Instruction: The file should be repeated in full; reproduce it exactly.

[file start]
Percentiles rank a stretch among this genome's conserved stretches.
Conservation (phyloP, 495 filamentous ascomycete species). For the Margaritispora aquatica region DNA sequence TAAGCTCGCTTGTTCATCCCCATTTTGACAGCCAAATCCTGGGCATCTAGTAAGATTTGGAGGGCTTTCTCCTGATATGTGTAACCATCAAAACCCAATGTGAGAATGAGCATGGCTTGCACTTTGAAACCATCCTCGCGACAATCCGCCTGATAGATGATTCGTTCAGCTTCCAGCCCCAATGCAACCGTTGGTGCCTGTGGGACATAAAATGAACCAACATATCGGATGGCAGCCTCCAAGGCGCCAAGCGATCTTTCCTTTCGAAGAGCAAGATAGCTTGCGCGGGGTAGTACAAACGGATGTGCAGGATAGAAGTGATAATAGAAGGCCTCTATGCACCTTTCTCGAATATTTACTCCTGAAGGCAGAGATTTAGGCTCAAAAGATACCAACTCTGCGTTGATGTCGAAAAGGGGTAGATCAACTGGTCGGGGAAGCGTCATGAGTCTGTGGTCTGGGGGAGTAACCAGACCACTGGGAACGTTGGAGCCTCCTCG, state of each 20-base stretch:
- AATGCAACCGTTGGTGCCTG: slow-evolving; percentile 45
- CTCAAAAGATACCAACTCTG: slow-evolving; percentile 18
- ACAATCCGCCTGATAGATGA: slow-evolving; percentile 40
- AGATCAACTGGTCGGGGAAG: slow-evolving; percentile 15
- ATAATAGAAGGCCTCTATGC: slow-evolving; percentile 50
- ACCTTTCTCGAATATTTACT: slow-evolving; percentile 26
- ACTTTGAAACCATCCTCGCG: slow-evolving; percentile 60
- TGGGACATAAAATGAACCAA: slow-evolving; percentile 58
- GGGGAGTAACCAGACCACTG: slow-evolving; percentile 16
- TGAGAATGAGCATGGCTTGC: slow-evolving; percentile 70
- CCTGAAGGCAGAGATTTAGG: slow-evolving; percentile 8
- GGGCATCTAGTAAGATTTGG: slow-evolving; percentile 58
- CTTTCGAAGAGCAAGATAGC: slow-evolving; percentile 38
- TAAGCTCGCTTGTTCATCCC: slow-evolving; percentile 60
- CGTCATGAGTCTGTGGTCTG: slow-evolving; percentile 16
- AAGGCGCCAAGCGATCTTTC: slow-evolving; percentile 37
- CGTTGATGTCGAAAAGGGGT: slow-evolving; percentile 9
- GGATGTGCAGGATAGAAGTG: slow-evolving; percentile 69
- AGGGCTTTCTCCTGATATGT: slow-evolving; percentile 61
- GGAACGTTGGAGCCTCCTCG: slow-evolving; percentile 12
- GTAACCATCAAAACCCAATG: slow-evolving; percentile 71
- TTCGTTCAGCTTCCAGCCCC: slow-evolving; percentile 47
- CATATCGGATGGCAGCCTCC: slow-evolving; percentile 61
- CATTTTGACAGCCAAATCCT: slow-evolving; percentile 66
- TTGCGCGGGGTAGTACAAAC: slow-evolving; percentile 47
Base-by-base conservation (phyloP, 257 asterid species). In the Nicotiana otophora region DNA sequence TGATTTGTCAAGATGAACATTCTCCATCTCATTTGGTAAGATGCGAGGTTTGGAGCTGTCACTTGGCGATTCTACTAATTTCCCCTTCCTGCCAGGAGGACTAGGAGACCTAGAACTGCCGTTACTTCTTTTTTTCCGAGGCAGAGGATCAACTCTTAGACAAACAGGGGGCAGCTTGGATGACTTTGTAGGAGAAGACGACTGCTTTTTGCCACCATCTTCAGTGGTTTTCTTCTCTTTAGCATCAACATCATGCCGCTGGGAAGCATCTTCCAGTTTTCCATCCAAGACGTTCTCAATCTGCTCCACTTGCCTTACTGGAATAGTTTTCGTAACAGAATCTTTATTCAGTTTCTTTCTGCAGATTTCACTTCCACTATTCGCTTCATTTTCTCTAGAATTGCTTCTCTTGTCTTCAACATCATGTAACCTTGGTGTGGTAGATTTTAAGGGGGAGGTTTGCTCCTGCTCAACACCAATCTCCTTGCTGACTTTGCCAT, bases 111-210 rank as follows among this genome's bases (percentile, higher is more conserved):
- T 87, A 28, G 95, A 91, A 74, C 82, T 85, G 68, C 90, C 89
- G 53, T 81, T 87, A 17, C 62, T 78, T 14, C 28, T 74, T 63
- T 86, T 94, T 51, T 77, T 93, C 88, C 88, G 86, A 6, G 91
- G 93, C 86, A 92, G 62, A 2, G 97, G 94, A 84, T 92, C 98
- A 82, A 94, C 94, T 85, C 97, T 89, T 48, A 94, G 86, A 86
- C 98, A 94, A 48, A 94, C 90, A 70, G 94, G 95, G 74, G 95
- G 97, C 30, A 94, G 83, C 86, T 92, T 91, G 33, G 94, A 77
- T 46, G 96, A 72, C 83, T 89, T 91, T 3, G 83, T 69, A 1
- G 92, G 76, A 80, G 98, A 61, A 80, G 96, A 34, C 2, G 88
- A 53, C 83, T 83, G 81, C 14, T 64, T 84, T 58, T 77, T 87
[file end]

Percentiles rank a stretch among this genome's conserved stretches.
Conservation (phyloP, 495 filamentous ascomycete species). For the Margaritispora aquatica region DNA sequence TAAGCTCGCTTGTTCATCCCCATTTTGACAGCCAAATCCTGGGCATCTAGTAAGATTTGGAGGGCTTTCTCCTGATATGTGTAACCATCAAAACCCAATGTGAGAATGAGCATGGCTTGCACTTTGAAACCATCCTCGCGACAATCCGCCTGATAGATGATTCGTTCAGCTTCCAGCCCCAATGCAACCGTTGGTGCCTGTGGGACATAAAATGAACCAACATATCGGATGGCAGCCTCCAAGGCGCCAAGCGATCTTTCCTTTCGAAGAGCAAGATAGCTTGCGCGGGGTAGTACAAACGGATGTGCAGGATAGAAGTGATAATAGAAGGCCTCTATGCACCTTTCTCGAATATTTACTCCTGAAGGCAGAGATTTAGGCTCAAAAGATACCAACTCTGCGTTGATGTCGAAAAGGGGTAGATCAACTGGTCGGGGAAGCGTCATGAGTCTGTGGTCTGGGGGAGTAACCAGACCACTGGGAACGTTGGAGCCTCCTCG, state of each 20-base stretch:
- AATGCAACCGTTGGTGCCTG: slow-evolving; percentile 45
- CTCAAAAGATACCAACTCTG: slow-evolving; percentile 18
- ACAATCCGCCTGATAGATGA: slow-evolving; percentile 40
- AGATCAACTGGTCGGGGAAG: slow-evolving; percentile 15
- ATAATAGAAGGCCTCTATGC: slow-evolving; percentile 50
- ACCTTTCTCGAATATTTACT: slow-evolving; percentile 26
- ACTTTGAAACCATCCTCGCG: slow-evolving; percentile 60
- TGGGACATAAAATGAACCAA: slow-evolving; percentile 58
- GGGGAGTAACCAGACCACTG: slow-evolving; percentile 16
- TGAGAATGAGCATGGCTTGC: slow-evolving; percentile 70
- CCTGAAGGCAGAGATTTAGG: slow-evolving; percentile 8
- GGGCATCTAGTAAGATTTGG: slow-evolving; percentile 58
- CTTTCGAAGAGCAAGATAGC: slow-evolving; percentile 38
- TAAGCTCGCTTGTTCATCCC: slow-evolving; percentile 60
- CGTCATGAGTCTGTGGTCTG: slow-evolving; percentile 16
- AAGGCGCCAAGCGATCTTTC: slow-evolving; percentile 37
- CGTTGATGTCGAAAAGGGGT: slow-evolving; percentile 9
- GGATGTGCAGGATAGAAGTG: slow-evolving; percentile 69
- AGGGCTTTCTCCTGATATGT: slow-evolving; percentile 61
- GGAACGTTGGAGCCTCCTCG: slow-evolving; percentile 12
- GTAACCATCAAAACCCAATG: slow-evolving; percentile 71
- TTCGTTCAGCTTCCAGCCCC: slow-evolving; percentile 47
- CATATCGGATGGCAGCCTCC: slow-evolving; percentile 61
- CATTTTGACAGCCAAATCCT: slow-evolving; percentile 66
- TTGCGCGGGGTAGTACAAAC: slow-evolving; percentile 47
Base-by-base conservation (phyloP, 257 asterid species). In the Nicotiana otophora region DNA sequence TGATTTGTCAAGATGAACATTCTCCATCTCATTTGGTAAGATGCGAGGTTTGGAGCTGTCACTTGGCGATTCTACTAATTTCCCCTTCCTGCCAGGAGGACTAGGAGACCTAGAACTGCCGTTACTTCTTTTTTTCCGAGGCAGAGGATCAACTCTTAGACAAACAGGGGGCAGCTTGGATGACTTTGTAGGAGAAGACGACTGCTTTTTGCCACCATCTTCAGTGGTTTTCTTCTCTTTAGCATCAACATCATGCCGCTGGGAAGCATCTTCCAGTTTTCCATCCAAGACGTTCTCAATCTGCTCCACTTGCCTTACTGGAATAGTTTTCGTAACAGAATCTTTATTCAGTTTCTTTCTGCAGATTTCACTTCCACTATTCGCTTCATTTTCTCTAGAATTGCTTCTCTTGTCTTCAACATCATGTAACCTTGGTGTGGTAGATTTTAAGGGGGAGGTTTGCTCCTGCTCAACACCAATCTCCTTGCTGACTTTGCCAT, bases 111-210 rank as follows among this genome's bases (percentile, higher is more conserved):
- T 87, A 28, G 95, A 91, A 74, C 82, T 85, G 68, C 90, C 89
- G 53, T 81, T 87, A 17, C 62, T 78, T 14, C 28, T 74, T 63
- T 86, T 94, T 51, T 77, T 93, C 88, C 88, G 86, A 6, G 91
- G 93, C 86, A 92, G 62, A 2, G 97, G 94, A 84, T 92, C 98
- A 82, A 94, C 94, T 85, C 97, T 89, T 48, A 94, G 86, A 86
- C 98, A 94, A 48, A 94, C 90, A 70, G 94, G 95, G 74, G 95
- G 97, C 30, A 94, G 83, C 86, T 92, T 91, G 33, G 94, A 77
- T 46, G 96, A 72, C 83, T 89, T 91, T 3, G 83, T 69, A 1
- G 92, G 76, A 80, G 98, A 61, A 80, G 96, A 34, C 2, G 88
- A 53, C 83, T 83, G 81, C 14, T 64, T 84, T 58, T 77, T 87